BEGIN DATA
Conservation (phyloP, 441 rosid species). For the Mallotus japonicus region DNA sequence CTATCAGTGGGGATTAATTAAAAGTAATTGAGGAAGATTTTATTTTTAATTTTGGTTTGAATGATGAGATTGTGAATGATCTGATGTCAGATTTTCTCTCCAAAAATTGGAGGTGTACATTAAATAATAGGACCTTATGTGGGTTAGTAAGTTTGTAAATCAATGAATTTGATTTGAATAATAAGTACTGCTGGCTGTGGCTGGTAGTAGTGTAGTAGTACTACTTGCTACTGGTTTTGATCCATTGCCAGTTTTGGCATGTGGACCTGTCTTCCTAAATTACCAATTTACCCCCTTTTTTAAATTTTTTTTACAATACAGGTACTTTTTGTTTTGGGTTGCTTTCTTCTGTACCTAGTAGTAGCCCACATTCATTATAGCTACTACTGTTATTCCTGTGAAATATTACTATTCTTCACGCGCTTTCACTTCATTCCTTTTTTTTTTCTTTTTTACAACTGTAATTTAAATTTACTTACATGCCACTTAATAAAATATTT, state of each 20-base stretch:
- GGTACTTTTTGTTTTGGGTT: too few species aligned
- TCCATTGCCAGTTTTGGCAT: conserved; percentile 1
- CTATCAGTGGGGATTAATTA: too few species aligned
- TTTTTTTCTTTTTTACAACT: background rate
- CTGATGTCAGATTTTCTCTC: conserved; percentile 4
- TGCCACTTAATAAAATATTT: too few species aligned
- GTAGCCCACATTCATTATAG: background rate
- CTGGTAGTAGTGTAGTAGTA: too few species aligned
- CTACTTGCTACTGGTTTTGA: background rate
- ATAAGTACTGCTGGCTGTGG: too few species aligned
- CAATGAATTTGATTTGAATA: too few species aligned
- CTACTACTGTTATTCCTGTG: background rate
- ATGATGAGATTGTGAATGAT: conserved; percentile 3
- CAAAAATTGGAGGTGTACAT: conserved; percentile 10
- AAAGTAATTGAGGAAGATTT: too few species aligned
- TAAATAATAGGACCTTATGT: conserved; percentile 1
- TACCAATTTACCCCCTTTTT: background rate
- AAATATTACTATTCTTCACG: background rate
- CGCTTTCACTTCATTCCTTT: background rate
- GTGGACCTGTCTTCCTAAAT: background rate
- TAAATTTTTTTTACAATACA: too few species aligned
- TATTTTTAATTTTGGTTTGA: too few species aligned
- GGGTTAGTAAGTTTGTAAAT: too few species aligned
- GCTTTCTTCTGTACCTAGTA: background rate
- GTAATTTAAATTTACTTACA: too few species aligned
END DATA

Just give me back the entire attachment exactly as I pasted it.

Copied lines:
Conservation (phyloP, 441 rosid species). For the Mallotus japonicus region DNA sequence CTATCAGTGGGGATTAATTAAAAGTAATTGAGGAAGATTTTATTTTTAATTTTGGTTTGAATGATGAGATTGTGAATGATCTGATGTCAGATTTTCTCTCCAAAAATTGGAGGTGTACATTAAATAATAGGACCTTATGTGGGTTAGTAAGTTTGTAAATCAATGAATTTGATTTGAATAATAAGTACTGCTGGCTGTGGCTGGTAGTAGTGTAGTAGTACTACTTGCTACTGGTTTTGATCCATTGCCAGTTTTGGCATGTGGACCTGTCTTCCTAAATTACCAATTTACCCCCTTTTTTAAATTTTTTTTACAATACAGGTACTTTTTGTTTTGGGTTGCTTTCTTCTGTACCTAGTAGTAGCCCACATTCATTATAGCTACTACTGTTATTCCTGTGAAATATTACTATTCTTCACGCGCTTTCACTTCATTCCTTTTTTTTTTCTTTTTTACAACTGTAATTTAAATTTACTTACATGCCACTTAATAAAATATTT, state of each 20-base stretch:
- GGTACTTTTTGTTTTGGGTT: too few species aligned
- TCCATTGCCAGTTTTGGCAT: conserved; percentile 1
- CTATCAGTGGGGATTAATTA: too few species aligned
- TTTTTTTCTTTTTTACAACT: background rate
- CTGATGTCAGATTTTCTCTC: conserved; percentile 4
- TGCCACTTAATAAAATATTT: too few species aligned
- GTAGCCCACATTCATTATAG: background rate
- CTGGTAGTAGTGTAGTAGTA: too few species aligned
- CTACTTGCTACTGGTTTTGA: background rate
- ATAAGTACTGCTGGCTGTGG: too few species aligned
- CAATGAATTTGATTTGAATA: too few species aligned
- CTACTACTGTTATTCCTGTG: background rate
- ATGATGAGATTGTGAATGAT: conserved; percentile 3
- CAAAAATTGGAGGTGTACAT: conserved; percentile 10
- AAAGTAATTGAGGAAGATTT: too few species aligned
- TAAATAATAGGACCTTATGT: conserved; percentile 1
- TACCAATTTACCCCCTTTTT: background rate
- AAATATTACTATTCTTCACG: background rate
- CGCTTTCACTTCATTCCTTT: background rate
- GTGGACCTGTCTTCCTAAAT: background rate
- TAAATTTTTTTTACAATACA: too few species aligned
- TATTTTTAATTTTGGTTTGA: too few species aligned
- GGGTTAGTAAGTTTGTAAAT: too few species aligned
- GCTTTCTTCTGTACCTAGTA: background rate
- GTAATTTAAATTTACTTACA: too few species aligned